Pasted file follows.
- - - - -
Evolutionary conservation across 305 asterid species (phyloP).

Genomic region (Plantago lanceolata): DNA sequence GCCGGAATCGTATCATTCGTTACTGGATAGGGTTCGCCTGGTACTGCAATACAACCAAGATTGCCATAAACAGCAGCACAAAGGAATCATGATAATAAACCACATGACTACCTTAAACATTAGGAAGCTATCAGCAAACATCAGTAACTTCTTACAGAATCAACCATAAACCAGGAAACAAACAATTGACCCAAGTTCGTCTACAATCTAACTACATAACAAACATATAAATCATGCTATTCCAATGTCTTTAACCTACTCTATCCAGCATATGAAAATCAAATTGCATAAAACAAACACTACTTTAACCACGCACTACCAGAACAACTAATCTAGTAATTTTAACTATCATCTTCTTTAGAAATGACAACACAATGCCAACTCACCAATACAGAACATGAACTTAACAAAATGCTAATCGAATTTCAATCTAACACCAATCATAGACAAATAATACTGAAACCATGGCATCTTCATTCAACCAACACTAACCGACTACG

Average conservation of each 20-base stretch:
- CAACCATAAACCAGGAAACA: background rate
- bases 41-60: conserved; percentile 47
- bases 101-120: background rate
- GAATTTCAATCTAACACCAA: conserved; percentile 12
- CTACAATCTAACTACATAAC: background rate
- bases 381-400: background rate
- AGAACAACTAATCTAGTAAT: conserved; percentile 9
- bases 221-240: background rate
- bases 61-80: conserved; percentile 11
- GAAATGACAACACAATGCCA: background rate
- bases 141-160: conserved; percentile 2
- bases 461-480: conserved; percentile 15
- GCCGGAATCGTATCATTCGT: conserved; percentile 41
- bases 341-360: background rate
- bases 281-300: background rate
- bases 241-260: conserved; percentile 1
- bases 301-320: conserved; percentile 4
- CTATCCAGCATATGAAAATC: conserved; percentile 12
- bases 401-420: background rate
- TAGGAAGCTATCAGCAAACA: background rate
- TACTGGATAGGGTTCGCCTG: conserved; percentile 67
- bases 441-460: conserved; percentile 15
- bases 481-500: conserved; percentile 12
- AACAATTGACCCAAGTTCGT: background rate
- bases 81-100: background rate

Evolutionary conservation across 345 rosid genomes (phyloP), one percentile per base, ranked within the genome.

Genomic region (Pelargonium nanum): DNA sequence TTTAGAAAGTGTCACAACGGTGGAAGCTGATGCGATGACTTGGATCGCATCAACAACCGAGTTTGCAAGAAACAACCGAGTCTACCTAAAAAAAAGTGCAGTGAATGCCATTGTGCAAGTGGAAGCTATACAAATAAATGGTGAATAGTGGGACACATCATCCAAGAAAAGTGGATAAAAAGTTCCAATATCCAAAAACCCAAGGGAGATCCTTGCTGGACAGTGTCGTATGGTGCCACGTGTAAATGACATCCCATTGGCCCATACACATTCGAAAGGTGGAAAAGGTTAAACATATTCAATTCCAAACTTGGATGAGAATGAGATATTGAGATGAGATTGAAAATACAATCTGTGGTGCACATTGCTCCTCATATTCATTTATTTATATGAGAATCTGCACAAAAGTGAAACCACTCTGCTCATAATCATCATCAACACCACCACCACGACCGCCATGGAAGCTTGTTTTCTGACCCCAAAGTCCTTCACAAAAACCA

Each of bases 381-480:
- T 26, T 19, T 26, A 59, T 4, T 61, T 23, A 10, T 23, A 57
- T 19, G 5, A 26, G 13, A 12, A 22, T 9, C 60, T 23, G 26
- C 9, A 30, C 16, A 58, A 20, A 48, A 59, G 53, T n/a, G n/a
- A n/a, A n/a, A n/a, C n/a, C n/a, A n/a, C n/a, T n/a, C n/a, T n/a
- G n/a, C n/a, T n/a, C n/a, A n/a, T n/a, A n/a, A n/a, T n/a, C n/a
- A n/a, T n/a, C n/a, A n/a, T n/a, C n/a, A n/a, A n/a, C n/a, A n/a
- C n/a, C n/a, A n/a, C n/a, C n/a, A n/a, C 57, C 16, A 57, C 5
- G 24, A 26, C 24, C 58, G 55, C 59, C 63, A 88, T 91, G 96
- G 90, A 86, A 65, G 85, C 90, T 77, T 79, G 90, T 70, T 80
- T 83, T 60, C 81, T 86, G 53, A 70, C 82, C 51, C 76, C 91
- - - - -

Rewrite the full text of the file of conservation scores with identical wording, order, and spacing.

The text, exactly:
Evolutionary conservation across 305 asterid species (phyloP).

Genomic region (Plantago lanceolata): DNA sequence GCCGGAATCGTATCATTCGTTACTGGATAGGGTTCGCCTGGTACTGCAATACAACCAAGATTGCCATAAACAGCAGCACAAAGGAATCATGATAATAAACCACATGACTACCTTAAACATTAGGAAGCTATCAGCAAACATCAGTAACTTCTTACAGAATCAACCATAAACCAGGAAACAAACAATTGACCCAAGTTCGTCTACAATCTAACTACATAACAAACATATAAATCATGCTATTCCAATGTCTTTAACCTACTCTATCCAGCATATGAAAATCAAATTGCATAAAACAAACACTACTTTAACCACGCACTACCAGAACAACTAATCTAGTAATTTTAACTATCATCTTCTTTAGAAATGACAACACAATGCCAACTCACCAATACAGAACATGAACTTAACAAAATGCTAATCGAATTTCAATCTAACACCAATCATAGACAAATAATACTGAAACCATGGCATCTTCATTCAACCAACACTAACCGACTACG

Average conservation of each 20-base stretch:
- CAACCATAAACCAGGAAACA: background rate
- bases 41-60: conserved; percentile 47
- bases 101-120: background rate
- GAATTTCAATCTAACACCAA: conserved; percentile 12
- CTACAATCTAACTACATAAC: background rate
- bases 381-400: background rate
- AGAACAACTAATCTAGTAAT: conserved; percentile 9
- bases 221-240: background rate
- bases 61-80: conserved; percentile 11
- GAAATGACAACACAATGCCA: background rate
- bases 141-160: conserved; percentile 2
- bases 461-480: conserved; percentile 15
- GCCGGAATCGTATCATTCGT: conserved; percentile 41
- bases 341-360: background rate
- bases 281-300: background rate
- bases 241-260: conserved; percentile 1
- bases 301-320: conserved; percentile 4
- CTATCCAGCATATGAAAATC: conserved; percentile 12
- bases 401-420: background rate
- TAGGAAGCTATCAGCAAACA: background rate
- TACTGGATAGGGTTCGCCTG: conserved; percentile 67
- bases 441-460: conserved; percentile 15
- bases 481-500: conserved; percentile 12
- AACAATTGACCCAAGTTCGT: background rate
- bases 81-100: background rate

Evolutionary conservation across 345 rosid genomes (phyloP), one percentile per base, ranked within the genome.

Genomic region (Pelargonium nanum): DNA sequence TTTAGAAAGTGTCACAACGGTGGAAGCTGATGCGATGACTTGGATCGCATCAACAACCGAGTTTGCAAGAAACAACCGAGTCTACCTAAAAAAAAGTGCAGTGAATGCCATTGTGCAAGTGGAAGCTATACAAATAAATGGTGAATAGTGGGACACATCATCCAAGAAAAGTGGATAAAAAGTTCCAATATCCAAAAACCCAAGGGAGATCCTTGCTGGACAGTGTCGTATGGTGCCACGTGTAAATGACATCCCATTGGCCCATACACATTCGAAAGGTGGAAAAGGTTAAACATATTCAATTCCAAACTTGGATGAGAATGAGATATTGAGATGAGATTGAAAATACAATCTGTGGTGCACATTGCTCCTCATATTCATTTATTTATATGAGAATCTGCACAAAAGTGAAACCACTCTGCTCATAATCATCATCAACACCACCACCACGACCGCCATGGAAGCTTGTTTTCTGACCCCAAAGTCCTTCACAAAAACCA

Each of bases 381-480:
- T 26, T 19, T 26, A 59, T 4, T 61, T 23, A 10, T 23, A 57
- T 19, G 5, A 26, G 13, A 12, A 22, T 9, C 60, T 23, G 26
- C 9, A 30, C 16, A 58, A 20, A 48, A 59, G 53, T n/a, G n/a
- A n/a, A n/a, A n/a, C n/a, C n/a, A n/a, C n/a, T n/a, C n/a, T n/a
- G n/a, C n/a, T n/a, C n/a, A n/a, T n/a, A n/a, A n/a, T n/a, C n/a
- A n/a, T n/a, C n/a, A n/a, T n/a, C n/a, A n/a, A n/a, C n/a, A n/a
- C n/a, C n/a, A n/a, C n/a, C n/a, A n/a, C 57, C 16, A 57, C 5
- G 24, A 26, C 24, C 58, G 55, C 59, C 63, A 88, T 91, G 96
- G 90, A 86, A 65, G 85, C 90, T 77, T 79, G 90, T 70, T 80
- T 83, T 60, C 81, T 86, G 53, A 70, C 82, C 51, C 76, C 91